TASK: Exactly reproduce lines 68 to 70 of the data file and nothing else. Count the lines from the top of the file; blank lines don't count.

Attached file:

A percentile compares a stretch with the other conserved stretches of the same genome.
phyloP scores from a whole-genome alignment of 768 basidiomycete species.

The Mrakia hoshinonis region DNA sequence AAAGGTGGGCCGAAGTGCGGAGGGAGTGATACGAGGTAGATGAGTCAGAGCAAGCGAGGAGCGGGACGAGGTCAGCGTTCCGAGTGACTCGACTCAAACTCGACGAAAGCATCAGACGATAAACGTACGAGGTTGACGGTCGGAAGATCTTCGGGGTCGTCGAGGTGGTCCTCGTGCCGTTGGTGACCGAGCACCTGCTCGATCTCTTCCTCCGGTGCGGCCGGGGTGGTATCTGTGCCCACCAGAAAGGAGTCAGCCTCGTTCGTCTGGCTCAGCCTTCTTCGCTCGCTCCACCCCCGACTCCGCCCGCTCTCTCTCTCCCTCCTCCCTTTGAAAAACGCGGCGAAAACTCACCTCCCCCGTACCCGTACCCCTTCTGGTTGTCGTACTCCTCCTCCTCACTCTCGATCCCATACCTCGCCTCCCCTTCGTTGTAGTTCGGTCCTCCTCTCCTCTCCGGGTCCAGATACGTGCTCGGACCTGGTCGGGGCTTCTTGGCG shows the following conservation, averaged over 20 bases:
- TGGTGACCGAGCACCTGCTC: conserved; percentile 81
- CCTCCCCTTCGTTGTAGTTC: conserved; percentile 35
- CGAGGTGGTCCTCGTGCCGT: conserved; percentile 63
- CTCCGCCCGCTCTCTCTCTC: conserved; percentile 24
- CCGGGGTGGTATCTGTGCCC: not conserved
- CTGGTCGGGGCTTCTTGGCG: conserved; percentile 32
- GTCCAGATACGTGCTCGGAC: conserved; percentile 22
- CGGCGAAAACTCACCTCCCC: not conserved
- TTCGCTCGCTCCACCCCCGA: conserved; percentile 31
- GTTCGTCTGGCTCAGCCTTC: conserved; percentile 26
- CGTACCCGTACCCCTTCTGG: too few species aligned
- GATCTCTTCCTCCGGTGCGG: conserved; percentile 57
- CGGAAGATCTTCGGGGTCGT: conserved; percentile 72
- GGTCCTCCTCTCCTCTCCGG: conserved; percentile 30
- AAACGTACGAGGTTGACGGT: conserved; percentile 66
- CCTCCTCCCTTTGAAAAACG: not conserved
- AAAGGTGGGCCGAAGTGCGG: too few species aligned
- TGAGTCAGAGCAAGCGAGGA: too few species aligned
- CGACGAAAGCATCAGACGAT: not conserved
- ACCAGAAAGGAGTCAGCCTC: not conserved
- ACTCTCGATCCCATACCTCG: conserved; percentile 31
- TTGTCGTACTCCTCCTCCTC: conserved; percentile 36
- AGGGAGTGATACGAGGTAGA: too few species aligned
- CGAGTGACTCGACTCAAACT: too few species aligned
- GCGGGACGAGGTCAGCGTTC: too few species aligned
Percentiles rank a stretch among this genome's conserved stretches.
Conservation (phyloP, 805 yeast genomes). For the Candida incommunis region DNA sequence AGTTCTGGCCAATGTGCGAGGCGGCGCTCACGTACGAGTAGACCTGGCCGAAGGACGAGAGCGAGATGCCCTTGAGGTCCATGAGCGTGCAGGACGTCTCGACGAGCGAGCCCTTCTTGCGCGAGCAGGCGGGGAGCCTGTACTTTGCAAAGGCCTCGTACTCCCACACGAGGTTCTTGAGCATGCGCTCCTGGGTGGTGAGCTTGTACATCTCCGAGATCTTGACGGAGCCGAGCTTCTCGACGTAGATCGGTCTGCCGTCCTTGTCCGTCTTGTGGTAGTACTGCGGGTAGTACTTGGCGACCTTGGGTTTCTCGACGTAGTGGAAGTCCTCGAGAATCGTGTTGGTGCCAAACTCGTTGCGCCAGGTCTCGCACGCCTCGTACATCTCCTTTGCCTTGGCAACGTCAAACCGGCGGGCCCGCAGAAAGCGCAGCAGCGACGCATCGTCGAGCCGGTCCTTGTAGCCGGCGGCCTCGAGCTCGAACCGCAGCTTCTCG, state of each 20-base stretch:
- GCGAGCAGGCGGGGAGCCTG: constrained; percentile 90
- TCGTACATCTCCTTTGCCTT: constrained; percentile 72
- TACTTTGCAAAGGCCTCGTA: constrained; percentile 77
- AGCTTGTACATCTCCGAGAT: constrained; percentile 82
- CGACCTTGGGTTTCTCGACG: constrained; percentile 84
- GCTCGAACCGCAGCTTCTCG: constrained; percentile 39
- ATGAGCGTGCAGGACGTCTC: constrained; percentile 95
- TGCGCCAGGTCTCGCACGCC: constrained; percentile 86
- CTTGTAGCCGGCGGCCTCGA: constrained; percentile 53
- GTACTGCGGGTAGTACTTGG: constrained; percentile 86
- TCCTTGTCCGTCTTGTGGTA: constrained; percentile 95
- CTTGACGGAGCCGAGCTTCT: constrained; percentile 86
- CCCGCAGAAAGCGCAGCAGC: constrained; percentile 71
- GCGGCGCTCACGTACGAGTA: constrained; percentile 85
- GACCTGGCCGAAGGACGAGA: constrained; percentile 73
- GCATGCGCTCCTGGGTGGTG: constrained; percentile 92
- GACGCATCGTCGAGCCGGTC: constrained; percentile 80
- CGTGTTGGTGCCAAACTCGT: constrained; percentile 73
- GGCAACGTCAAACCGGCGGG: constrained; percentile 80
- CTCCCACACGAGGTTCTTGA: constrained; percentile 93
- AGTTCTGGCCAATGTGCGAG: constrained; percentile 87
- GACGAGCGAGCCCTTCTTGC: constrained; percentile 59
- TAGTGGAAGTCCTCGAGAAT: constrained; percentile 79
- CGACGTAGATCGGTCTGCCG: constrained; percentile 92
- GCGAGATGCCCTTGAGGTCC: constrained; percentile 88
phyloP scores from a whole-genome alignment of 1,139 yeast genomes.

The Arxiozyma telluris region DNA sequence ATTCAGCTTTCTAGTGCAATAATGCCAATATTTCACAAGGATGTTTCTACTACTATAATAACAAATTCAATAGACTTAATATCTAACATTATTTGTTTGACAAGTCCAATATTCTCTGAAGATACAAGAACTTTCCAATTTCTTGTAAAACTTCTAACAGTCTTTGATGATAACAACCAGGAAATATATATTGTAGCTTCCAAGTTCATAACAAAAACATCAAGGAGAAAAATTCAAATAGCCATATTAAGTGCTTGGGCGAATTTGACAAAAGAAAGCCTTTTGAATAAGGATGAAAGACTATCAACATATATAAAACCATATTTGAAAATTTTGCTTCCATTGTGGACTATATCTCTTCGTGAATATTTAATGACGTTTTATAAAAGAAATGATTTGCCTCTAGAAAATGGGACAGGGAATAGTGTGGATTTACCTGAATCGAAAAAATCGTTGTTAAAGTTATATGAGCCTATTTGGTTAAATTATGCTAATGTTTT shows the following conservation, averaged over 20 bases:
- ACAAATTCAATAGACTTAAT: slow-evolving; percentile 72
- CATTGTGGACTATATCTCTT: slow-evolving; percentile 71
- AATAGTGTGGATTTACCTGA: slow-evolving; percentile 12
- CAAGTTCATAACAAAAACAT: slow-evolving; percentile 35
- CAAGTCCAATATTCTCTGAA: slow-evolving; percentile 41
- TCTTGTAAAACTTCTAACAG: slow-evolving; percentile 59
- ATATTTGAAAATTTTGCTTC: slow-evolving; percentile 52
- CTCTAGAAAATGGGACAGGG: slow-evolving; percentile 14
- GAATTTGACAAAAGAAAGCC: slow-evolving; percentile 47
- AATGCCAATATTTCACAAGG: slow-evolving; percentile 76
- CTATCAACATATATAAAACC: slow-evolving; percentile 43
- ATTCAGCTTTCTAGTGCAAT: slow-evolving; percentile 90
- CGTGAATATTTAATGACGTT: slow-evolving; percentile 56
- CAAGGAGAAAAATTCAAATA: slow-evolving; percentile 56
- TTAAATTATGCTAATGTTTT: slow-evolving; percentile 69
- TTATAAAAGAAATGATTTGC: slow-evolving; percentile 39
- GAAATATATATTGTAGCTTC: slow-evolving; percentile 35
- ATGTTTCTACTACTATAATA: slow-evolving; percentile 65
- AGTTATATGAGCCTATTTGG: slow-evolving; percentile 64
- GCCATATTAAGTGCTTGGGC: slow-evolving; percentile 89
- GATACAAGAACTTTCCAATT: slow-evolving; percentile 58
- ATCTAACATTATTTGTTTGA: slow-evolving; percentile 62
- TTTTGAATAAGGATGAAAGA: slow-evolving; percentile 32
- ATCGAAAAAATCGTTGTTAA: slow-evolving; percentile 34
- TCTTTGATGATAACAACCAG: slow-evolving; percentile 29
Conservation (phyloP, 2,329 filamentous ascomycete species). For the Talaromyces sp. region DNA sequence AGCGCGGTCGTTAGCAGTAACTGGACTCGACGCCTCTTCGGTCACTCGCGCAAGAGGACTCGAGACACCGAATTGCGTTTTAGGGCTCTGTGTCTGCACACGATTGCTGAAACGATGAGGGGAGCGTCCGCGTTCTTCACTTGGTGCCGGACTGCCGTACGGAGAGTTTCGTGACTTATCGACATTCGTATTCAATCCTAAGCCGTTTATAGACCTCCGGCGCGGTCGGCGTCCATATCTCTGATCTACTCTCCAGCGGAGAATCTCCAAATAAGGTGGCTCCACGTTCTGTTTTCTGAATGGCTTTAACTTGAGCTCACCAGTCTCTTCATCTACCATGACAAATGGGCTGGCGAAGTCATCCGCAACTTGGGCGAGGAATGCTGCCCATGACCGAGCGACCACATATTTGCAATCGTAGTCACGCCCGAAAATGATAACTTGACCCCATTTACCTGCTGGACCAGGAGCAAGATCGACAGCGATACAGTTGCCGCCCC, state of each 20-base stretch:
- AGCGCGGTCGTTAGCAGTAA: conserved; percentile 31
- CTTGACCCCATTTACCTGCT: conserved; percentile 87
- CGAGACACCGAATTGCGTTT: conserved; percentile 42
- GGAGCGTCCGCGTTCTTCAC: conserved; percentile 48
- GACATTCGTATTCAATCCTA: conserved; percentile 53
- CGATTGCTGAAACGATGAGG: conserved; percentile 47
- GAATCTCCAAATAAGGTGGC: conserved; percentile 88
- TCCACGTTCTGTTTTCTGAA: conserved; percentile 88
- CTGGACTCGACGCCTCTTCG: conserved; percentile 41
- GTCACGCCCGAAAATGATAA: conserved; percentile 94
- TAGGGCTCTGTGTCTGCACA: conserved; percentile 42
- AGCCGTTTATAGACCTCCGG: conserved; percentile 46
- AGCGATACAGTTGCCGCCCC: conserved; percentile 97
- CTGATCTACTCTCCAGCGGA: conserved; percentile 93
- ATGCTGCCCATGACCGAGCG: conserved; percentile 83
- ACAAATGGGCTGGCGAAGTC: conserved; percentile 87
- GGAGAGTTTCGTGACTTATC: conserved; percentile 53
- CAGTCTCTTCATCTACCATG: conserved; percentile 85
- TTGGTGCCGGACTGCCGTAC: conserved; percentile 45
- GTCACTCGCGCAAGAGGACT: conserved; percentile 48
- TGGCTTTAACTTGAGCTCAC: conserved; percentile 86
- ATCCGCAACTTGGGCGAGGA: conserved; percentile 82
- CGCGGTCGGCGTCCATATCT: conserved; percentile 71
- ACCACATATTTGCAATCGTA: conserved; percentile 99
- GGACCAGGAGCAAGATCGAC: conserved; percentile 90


- CTATCAACATATATAAAACC: slow-evolving; percentile 43
- ATTCAGCTTTCTAGTGCAAT: slow-evolving; percentile 90
- CGTGAATATTTAATGACGTT: slow-evolving; percentile 56